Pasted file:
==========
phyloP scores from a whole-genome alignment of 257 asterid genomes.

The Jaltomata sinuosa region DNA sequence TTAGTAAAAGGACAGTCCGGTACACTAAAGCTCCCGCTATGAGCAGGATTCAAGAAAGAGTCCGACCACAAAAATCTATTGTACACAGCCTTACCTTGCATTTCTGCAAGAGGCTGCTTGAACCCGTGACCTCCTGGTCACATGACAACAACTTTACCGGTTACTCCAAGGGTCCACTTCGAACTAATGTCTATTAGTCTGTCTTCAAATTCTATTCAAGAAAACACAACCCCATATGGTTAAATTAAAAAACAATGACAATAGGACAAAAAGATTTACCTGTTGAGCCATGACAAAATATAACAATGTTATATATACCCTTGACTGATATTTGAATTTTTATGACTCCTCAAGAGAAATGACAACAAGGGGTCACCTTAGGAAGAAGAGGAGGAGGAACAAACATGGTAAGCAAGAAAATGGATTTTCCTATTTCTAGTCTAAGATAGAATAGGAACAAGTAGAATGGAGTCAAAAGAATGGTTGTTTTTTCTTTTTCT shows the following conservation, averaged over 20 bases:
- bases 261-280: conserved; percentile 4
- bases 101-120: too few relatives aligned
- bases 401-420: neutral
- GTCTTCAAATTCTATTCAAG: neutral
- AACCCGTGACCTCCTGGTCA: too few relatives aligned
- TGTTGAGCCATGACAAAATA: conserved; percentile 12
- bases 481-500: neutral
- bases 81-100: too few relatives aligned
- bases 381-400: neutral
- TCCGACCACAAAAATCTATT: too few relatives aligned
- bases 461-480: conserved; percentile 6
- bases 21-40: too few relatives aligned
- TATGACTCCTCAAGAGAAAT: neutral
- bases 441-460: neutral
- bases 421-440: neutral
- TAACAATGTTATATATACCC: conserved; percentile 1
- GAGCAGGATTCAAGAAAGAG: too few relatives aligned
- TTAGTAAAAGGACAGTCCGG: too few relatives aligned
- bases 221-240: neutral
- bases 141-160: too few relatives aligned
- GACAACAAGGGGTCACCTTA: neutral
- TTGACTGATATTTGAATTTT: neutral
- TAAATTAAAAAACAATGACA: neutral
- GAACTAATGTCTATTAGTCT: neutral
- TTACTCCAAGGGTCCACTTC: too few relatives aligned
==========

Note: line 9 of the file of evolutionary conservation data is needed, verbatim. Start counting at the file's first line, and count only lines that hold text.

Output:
- bases 481-500: neutral